“Mama, wait … Please wait!” I shouted; the sound of heavy rain made it hard for my voice to reach her. I watched as she vanished down the foggy gravel road.
A buzzing tone disturbed my sleep. It was six o’clock in the morning. I managed to open my sleepy eyes, still attached to the dream. I stumbled to the kitchen, looking for the candle that I had to blow out last night so that I could have light in the morning.
Why would she leave me here, how could she? I asked myself. But no reason could validate a mother leaving her child, leaving me with him. The morning mist made it difficult to prepare for school, but school was the only place I felt safe, the only place to escape too. I had to go, I needed to be far away this place.
As I was approaching the school gate, I heard a familiar voice. “Chommie, wait … Are you ready for the weekend? Ziyawa today,” Asanda said. “It’s Friday today, mngani wam!” Her face lit up at those words.
“Hi, Asanda. I’m good too,” I mocked her with a smile. “I know it’s Friday, trust me, I do.” I couldn’t smile at that thought.
“What’s the problem, Simi. Are you okay?” she asked, looking straight into my eyes.
The school bell came to my rescue, ringing out the start of the school day.
Asanda sighed. “Damn, friend, there goes our freedom, but I will see you at break time!” she said and disappeared around the corner of the building as she said these last words.
Asanda was so different to me, but I was attracted to her. Opposites do attract, after all, I thought going to Ms Mthembu’s math class.
“Good morning leaders,” Ms Mthembu greeted, “I would like to think that everyone did my homework.”
Ms Mthembu was notoriously known as the “Early bird”. She sure got the worms. The “worms”, the Grade 12B students, were her favourite class and I was her favourite in that class. “Simthandile, please do the honours my child,” she commanded; I knew what was required. I stood up.
“Simi, Are you okay?” Ms Mthembu asked.
The bell for break had already rung; a noise that was the most beloved among us learners.
“I’ve noticed you didn’t put any effort into your homework, and I have finished marking your assessment. I’m not happy,” she added, looking at my arms. “What is that? Is that blood.”
I couldn’t talk to Ms Mthembu, I may have been her favourite, but she wasn’t mine. She had a reputation for telling other classes about students’ secrets, I couldn’t trust her with this. I couldn’t trust anyone.
“Simthandile, I would like to know what’s happening,” she continued, “I think you not talking to me may lead to the fall of the ‘Great Simza’. Your schoolwork will suffer.”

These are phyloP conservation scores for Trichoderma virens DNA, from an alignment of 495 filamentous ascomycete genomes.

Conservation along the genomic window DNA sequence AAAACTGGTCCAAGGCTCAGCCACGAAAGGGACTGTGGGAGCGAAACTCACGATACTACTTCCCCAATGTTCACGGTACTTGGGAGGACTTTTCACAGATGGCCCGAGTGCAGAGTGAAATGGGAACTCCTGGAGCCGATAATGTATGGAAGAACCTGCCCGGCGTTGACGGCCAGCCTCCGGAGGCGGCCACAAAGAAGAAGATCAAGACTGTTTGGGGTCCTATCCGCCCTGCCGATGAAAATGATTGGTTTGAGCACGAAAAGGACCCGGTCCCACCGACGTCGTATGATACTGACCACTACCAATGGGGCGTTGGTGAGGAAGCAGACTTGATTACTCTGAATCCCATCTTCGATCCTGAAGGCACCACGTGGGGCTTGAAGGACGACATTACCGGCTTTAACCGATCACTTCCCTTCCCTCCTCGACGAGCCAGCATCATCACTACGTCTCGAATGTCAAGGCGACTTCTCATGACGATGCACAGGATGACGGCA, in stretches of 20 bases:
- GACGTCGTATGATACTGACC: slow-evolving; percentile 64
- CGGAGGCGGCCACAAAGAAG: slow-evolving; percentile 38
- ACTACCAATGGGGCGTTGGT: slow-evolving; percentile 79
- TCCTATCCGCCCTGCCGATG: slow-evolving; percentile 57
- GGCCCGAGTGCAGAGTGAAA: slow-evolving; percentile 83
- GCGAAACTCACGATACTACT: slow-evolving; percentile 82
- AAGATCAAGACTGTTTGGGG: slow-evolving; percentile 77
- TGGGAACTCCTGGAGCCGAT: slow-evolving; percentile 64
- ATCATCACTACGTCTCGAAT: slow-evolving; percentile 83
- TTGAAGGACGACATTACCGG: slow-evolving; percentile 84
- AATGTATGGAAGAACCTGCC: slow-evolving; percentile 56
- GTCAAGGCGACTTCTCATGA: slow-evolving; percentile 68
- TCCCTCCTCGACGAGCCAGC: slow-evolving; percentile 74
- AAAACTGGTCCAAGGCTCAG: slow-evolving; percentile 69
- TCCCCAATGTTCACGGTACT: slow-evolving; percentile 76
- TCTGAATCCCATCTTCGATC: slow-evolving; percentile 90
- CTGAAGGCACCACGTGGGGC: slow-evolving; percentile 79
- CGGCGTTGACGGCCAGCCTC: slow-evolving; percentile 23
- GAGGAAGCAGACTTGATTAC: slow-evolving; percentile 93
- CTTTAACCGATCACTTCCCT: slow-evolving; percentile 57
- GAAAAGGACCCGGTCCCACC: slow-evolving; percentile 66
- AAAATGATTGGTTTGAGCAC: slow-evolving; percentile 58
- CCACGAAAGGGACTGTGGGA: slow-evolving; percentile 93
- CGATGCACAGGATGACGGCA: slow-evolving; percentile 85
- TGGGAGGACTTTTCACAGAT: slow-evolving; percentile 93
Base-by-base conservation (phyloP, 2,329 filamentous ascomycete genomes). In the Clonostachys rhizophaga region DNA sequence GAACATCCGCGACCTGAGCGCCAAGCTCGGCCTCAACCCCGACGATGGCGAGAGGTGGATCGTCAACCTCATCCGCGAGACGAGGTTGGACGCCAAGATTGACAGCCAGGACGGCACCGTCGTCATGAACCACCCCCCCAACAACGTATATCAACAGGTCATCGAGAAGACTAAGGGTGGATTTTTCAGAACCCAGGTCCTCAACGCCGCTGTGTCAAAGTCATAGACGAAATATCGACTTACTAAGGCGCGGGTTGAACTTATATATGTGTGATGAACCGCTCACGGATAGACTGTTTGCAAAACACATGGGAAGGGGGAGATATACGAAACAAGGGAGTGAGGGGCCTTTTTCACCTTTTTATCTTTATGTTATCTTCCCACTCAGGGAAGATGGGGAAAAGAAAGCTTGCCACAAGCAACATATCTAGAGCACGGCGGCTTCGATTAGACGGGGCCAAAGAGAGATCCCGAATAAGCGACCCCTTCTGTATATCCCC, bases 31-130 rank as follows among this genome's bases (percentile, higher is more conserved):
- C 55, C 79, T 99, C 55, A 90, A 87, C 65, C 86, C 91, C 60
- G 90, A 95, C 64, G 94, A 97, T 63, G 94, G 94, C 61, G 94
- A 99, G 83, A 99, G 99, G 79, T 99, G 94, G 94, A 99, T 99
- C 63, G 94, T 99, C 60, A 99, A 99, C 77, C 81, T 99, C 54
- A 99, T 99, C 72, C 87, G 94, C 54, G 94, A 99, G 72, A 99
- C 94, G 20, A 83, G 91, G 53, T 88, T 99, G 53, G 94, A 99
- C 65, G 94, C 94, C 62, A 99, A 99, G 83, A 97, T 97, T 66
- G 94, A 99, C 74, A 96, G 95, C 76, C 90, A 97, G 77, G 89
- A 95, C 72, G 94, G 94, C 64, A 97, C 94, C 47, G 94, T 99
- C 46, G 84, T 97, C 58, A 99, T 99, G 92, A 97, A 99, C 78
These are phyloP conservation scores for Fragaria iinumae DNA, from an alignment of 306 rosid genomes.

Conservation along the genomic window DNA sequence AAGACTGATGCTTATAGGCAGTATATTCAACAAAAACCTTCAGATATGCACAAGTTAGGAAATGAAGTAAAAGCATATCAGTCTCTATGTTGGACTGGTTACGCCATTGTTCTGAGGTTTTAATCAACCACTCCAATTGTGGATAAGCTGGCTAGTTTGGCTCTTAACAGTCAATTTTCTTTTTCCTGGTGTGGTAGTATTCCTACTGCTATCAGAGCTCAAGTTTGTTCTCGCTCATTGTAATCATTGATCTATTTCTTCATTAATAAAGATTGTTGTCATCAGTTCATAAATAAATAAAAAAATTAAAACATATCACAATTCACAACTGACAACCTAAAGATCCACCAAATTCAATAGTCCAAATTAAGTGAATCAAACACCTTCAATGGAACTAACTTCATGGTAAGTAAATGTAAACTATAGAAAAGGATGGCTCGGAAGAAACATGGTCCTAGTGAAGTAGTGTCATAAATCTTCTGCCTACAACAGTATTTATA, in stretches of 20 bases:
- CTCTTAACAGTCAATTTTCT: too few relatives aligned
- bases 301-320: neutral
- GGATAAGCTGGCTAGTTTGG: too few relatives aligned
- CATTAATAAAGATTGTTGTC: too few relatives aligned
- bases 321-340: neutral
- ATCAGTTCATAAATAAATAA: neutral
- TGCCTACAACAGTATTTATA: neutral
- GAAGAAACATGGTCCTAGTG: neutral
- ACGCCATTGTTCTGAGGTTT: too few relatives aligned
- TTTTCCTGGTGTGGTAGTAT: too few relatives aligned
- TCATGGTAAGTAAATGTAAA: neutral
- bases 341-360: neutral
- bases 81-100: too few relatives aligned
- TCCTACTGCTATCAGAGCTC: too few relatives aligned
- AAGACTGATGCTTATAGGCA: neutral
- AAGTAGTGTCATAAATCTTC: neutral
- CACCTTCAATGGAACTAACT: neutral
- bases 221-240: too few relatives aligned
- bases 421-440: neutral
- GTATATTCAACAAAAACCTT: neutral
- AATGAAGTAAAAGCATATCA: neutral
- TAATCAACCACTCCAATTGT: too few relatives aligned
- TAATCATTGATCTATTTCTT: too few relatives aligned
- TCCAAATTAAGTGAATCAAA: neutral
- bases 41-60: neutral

I did not respond or make any promises. I simply looked down at my shoes and nodded.
“I want you to go to the principal’s office after school, I’ll arrange it. You can go and enjoy your lunch break now,” she dismissed me from her classroom.
I didn’t argue with that, I left not looking back. I didn’t want to talk about my father’s horror.
Asanda was waiting for me under our favourite tree. “What was that about, chommie?” she asked, looking at the small sandwich she had bought. “I wasted my money on this, here’s a piece friend,” she said, handing me the other half.
I took it; I was hungry. “Nothing, friend, she wanted me to go to the principal’s office after school,” I replied.
“What for? Are you in trouble?” she responded, holding my arm. “Did she hit you? Is that the reason why you have this bruise? We’ll need to report her.”
“No friend, she didn’t. I fell last night,” I lied, “I need to go now, see you after school,” I said. I needed to be alone.
“Okay Simza, see you then,” she said, in a disappointed voice.
I had no choice; I had to lie to her. Asanda has been through so much herself, she was raped when she was only twelve years old and impregnated by a man she never knew. Yet she was the most bubbly and motivated student I knew. I was not. I wished to die. I needed to.
I went to the principal’s office as instructed, near the end of the school day.
“Hi Simthandile, please take a seat,” Mrs Qambu motioned me to a seat. “Ms Mthembu has been told about your performance in your schoolwork. Are you happy with your work?” she asked.
“No, ma’am, I am not,” I replied, “it’s been difficult.”
Mrs Qambu had been like a pillar to me over the past years, she was the one who motivated me to enter the Maths and Science school competition, and I won. I was at ease with her. She is one of the reasons I felt school was home.
“I know you, Simthandile. I had the opportunity to see you grow over the past few years,” she told me. “I heard your mother has left, are you coping living with your father?”
The thought of him made me emotional. “I am … I …” I tried, but I wasn’t able to say more.
“How is your father?” she asked.
“He is not my father, I hat … I don’t have a father,” I responded angrily.
Tell us: Why do you think Simthandile has such anger towards her father?